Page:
Bitcoins: history and future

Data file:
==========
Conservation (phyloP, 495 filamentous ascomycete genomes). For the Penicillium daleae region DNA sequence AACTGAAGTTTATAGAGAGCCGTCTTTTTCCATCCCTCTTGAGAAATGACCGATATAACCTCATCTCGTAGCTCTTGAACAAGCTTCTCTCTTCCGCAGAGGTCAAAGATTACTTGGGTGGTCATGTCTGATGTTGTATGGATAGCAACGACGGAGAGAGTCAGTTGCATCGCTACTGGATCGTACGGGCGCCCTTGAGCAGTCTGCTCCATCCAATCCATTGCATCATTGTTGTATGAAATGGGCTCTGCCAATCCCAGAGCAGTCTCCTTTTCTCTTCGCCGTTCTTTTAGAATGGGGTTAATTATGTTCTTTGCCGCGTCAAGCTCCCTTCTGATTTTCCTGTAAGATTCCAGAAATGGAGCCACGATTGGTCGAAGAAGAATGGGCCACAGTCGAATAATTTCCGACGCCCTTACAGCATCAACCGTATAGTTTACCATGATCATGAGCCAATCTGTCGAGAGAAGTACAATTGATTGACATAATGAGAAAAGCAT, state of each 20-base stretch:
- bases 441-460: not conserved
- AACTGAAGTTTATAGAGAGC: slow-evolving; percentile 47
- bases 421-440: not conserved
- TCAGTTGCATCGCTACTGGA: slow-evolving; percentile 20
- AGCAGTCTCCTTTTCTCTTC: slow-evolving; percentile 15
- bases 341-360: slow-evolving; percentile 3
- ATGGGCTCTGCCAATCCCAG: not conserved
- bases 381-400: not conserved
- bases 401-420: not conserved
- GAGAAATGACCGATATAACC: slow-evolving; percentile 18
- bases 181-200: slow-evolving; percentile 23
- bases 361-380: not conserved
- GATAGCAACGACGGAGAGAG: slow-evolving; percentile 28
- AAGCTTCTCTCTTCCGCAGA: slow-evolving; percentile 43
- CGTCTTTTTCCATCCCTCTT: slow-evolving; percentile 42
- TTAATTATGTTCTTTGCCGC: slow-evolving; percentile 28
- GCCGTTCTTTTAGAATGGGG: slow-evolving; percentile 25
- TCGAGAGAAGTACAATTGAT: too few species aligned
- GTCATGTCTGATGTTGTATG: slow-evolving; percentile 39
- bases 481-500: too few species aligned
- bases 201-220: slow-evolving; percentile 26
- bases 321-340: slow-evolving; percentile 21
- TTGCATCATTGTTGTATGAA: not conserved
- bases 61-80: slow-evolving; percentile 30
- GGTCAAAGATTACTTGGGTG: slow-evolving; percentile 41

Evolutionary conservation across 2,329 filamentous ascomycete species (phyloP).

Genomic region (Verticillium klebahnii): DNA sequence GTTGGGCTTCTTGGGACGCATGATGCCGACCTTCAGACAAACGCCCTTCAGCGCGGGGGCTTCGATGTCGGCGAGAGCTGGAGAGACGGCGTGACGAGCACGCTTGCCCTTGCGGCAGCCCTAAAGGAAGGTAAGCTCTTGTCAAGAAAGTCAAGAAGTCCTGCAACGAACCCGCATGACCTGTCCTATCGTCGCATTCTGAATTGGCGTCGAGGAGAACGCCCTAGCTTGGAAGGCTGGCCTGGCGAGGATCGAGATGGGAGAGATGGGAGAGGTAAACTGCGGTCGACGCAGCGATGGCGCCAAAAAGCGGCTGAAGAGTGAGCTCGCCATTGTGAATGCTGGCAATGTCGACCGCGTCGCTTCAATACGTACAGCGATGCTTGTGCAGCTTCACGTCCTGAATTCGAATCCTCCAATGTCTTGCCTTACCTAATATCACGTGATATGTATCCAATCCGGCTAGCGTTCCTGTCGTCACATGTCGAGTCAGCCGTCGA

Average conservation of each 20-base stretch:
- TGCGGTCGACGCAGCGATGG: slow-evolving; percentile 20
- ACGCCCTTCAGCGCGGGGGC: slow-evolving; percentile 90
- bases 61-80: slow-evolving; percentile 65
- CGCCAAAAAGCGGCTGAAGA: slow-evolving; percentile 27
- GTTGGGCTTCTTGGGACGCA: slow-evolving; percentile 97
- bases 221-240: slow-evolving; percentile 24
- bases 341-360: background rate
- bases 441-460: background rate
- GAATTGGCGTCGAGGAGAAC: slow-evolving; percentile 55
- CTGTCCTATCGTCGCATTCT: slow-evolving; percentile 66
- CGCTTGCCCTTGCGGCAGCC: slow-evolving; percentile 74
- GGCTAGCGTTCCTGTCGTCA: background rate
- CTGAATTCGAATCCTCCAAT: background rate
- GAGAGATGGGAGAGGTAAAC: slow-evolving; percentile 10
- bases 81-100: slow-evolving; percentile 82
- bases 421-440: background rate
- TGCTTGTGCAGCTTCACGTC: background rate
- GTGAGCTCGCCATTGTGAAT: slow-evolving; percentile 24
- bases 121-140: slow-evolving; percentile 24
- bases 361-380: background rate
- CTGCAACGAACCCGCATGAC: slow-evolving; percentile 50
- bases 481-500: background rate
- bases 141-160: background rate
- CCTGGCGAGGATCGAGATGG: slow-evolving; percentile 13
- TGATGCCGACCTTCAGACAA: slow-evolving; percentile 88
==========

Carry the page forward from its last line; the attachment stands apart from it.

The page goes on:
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Bbitcoinsitcoin is a virtual currency ‘minted’ in 2009 by a computer programmer known as Satoshi Nakamoto. It is a cryptocurrency, so-called because it uses cryptography to control the creation and transfer of money. Bitcoins can be used to buy merchandise anonymously. In addition, international payments are easy and cheap because bitcoins are not tied to any country or subject to regulation. Small businesses may like them because there are no credit card fees. Some people just buy bitcoins as an investment, hoping that they’ll go up in value. Several marketplaces called ‘bitcoin exchanges’ allow people to buy or sell bitcoins using different currencies. Mt. Gox is the largest bitcoin exchange. Bitcoins are stored in a ‘digital wallet,’ which exists either in the cloud or on a user’s computer. The wallet is a kind of virtual bank account that allows users to send or receive bitcoins, pay for goods or save their money. Though each bitcoin transaction is recorded in a public log, names of buyers and sellers are never revealed – only their wallet IDs. While that keeps bitcoin users’ transactions private, it also lets them buy or sell anything without easily tracing it back to them. That’s why it has become the currency of choice for people online buying drugs or other illicit activities. There are 12.2 million bitcoins in circulation and, according to how the program is written, a maximum of 21 million bitcoins will be created. Regular consumers may buy bitcoins online through exchanges or directly from other owners of the virtual currency. At the moment, 1 BTC (bitcoin) is selling for around US$670. Owners of bitcoins can trade them to make profits on the wild value fluctuations. When it was created in 2009, 1 BTC was worth less than 10 US cents. At the end of 2011, it was worth almost US$5. The price crossed the US$1,000 mark in November 2013, largely due to demand in China. At the same time, owning bitcoins is risky as the currency is not guaranteed by any central bank. So 10 BTC today may be worth nothing tomorrow if online exchanges suddenly shut down, or buyers and businesses stop accepting them. No one knows what will become of bitcoin. It is mostly unregulated, but that could change. Governments are concerned about taxation and their lack of control over the currency. Eltoma offers comprehensive solutions for the creation of EU-regulated Cyprus-domiciled financial services companies (Cypriot Investment Firms, also referred to as ‘CIF’). CIFs are licensed to provide brokerage and portfolio management services in the EU and third countries. The major benefit of creation of a CIF is that income derived from the transactions in financial instruments is not taxed, since there is no capital gains tax in Cyprus. Another advantage of CIFs is low corporate tax (12,5%).